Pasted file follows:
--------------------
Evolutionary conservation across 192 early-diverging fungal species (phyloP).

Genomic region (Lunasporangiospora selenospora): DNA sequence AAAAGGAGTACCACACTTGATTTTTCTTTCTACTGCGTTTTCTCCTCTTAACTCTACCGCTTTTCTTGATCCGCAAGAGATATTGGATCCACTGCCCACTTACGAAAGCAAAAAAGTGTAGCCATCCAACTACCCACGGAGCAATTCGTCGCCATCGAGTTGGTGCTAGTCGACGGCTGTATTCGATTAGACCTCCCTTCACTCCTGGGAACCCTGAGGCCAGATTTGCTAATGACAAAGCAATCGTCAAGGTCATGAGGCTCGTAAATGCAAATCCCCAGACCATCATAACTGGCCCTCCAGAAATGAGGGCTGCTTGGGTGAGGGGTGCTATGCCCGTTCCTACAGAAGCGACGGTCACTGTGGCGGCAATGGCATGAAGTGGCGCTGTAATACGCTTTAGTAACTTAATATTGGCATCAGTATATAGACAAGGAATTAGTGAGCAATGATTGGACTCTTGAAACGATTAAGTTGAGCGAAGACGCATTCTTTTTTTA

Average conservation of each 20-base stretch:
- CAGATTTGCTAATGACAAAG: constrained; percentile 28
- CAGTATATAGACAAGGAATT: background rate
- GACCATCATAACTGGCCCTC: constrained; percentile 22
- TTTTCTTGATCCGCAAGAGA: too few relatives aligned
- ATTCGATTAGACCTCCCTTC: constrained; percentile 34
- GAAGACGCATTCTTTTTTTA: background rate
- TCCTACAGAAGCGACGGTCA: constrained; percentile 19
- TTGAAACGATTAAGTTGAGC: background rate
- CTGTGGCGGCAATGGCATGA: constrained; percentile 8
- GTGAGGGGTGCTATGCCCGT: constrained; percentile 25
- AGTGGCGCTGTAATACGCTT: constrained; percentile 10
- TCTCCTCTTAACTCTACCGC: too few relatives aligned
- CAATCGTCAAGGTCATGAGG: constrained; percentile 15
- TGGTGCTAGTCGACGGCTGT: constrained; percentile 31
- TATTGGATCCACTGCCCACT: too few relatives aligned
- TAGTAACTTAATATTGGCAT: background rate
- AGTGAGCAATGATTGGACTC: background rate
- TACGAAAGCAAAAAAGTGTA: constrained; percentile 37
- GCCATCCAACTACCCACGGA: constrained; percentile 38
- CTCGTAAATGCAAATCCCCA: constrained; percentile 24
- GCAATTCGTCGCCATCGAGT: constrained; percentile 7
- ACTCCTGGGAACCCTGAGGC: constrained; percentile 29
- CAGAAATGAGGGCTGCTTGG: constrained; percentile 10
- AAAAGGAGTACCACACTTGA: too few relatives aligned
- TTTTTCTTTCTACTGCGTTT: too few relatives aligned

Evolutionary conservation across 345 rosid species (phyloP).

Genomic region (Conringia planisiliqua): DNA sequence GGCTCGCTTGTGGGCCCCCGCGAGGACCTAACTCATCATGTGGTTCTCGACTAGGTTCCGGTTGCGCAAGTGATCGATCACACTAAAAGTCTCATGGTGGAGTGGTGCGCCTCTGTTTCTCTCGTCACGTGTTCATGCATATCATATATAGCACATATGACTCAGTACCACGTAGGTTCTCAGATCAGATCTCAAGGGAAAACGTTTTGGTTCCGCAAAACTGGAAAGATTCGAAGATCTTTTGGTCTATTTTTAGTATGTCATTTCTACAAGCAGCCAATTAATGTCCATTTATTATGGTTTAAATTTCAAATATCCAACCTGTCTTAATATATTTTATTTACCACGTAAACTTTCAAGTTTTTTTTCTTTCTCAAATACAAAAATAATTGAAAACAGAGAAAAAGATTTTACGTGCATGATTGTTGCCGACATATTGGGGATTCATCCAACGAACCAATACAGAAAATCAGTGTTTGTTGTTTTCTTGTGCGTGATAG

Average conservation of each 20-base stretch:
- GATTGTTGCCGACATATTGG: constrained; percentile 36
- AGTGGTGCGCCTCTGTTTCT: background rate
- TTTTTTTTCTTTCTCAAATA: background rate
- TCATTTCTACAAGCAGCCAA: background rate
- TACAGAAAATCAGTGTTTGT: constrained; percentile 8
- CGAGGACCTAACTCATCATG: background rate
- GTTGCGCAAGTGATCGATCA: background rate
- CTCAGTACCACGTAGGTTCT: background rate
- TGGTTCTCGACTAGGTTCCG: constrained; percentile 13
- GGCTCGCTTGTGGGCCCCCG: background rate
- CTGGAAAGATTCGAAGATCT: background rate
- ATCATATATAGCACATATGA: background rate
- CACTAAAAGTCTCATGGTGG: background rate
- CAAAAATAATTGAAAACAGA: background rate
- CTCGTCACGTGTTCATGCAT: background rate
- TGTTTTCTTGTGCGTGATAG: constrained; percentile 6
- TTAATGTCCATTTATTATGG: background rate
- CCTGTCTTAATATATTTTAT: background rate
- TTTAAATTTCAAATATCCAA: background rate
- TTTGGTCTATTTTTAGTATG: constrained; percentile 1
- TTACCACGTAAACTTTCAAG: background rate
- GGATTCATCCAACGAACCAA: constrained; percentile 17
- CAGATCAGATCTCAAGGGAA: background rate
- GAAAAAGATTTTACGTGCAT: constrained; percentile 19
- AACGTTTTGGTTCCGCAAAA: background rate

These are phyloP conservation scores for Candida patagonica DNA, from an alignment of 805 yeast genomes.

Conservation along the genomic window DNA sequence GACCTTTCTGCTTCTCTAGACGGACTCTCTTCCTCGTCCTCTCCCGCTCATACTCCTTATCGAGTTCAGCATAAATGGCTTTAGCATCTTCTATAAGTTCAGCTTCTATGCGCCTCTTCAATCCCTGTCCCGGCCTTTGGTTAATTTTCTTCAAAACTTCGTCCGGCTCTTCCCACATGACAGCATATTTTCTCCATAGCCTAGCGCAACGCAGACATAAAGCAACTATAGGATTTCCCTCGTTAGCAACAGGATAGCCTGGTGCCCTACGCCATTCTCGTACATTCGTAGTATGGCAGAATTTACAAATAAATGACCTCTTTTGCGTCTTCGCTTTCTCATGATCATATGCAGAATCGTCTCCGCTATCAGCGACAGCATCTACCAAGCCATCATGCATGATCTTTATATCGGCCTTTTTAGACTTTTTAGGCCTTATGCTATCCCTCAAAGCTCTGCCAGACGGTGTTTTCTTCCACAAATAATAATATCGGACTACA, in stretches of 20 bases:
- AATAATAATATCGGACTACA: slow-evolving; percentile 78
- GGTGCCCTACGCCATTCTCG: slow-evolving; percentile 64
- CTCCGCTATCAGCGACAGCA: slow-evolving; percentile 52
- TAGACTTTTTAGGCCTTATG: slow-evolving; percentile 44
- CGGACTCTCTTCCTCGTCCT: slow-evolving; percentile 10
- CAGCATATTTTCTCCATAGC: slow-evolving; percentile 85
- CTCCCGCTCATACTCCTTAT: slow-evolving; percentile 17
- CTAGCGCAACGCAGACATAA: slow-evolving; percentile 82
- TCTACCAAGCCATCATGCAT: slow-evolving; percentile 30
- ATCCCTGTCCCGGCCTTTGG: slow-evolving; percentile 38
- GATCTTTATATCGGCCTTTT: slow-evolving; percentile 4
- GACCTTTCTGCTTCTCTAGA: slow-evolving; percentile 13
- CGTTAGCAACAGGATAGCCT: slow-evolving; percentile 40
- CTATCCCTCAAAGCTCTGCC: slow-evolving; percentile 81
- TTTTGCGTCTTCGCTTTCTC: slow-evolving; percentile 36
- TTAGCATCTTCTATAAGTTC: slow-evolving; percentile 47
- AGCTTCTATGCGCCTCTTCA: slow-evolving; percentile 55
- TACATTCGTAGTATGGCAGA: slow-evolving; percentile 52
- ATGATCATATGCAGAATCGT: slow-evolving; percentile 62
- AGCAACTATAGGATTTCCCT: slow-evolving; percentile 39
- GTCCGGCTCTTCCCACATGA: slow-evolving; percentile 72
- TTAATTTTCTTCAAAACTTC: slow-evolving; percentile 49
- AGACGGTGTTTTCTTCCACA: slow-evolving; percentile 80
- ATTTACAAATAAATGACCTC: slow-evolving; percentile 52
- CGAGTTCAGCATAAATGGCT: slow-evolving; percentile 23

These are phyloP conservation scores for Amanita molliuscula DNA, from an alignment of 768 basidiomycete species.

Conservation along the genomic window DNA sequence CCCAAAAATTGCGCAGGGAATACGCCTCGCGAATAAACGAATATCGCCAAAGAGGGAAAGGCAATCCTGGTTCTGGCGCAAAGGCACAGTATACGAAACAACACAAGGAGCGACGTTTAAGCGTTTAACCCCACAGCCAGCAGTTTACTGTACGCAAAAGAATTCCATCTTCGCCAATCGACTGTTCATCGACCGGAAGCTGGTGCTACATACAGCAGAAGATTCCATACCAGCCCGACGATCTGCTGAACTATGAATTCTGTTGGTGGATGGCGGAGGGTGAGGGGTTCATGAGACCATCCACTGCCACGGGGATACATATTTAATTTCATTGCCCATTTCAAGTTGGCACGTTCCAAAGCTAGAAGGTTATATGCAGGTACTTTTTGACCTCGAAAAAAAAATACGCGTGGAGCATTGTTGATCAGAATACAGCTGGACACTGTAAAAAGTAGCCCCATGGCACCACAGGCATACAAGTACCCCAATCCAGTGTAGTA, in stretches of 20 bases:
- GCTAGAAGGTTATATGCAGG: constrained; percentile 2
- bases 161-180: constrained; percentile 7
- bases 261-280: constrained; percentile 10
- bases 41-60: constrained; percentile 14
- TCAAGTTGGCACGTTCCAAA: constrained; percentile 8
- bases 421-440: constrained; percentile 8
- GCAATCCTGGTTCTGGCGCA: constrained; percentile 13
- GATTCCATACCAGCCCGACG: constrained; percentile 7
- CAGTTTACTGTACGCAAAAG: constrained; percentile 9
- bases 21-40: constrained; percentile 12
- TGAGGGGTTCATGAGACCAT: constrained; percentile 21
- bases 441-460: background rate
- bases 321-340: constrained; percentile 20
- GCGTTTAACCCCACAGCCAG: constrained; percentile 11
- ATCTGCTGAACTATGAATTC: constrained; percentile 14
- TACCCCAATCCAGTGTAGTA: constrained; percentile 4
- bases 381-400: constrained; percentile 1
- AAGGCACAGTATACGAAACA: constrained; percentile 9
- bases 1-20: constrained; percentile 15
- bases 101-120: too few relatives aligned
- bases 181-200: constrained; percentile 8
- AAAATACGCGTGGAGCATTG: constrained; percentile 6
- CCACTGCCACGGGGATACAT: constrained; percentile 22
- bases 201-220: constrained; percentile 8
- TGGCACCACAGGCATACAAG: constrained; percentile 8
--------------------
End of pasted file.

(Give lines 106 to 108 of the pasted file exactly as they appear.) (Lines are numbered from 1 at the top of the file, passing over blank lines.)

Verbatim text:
- bases 181-200: constrained; percentile 8
- AAAATACGCGTGGAGCATTG: constrained; percentile 6
- CCACTGCCACGGGGATACAT: constrained; percentile 22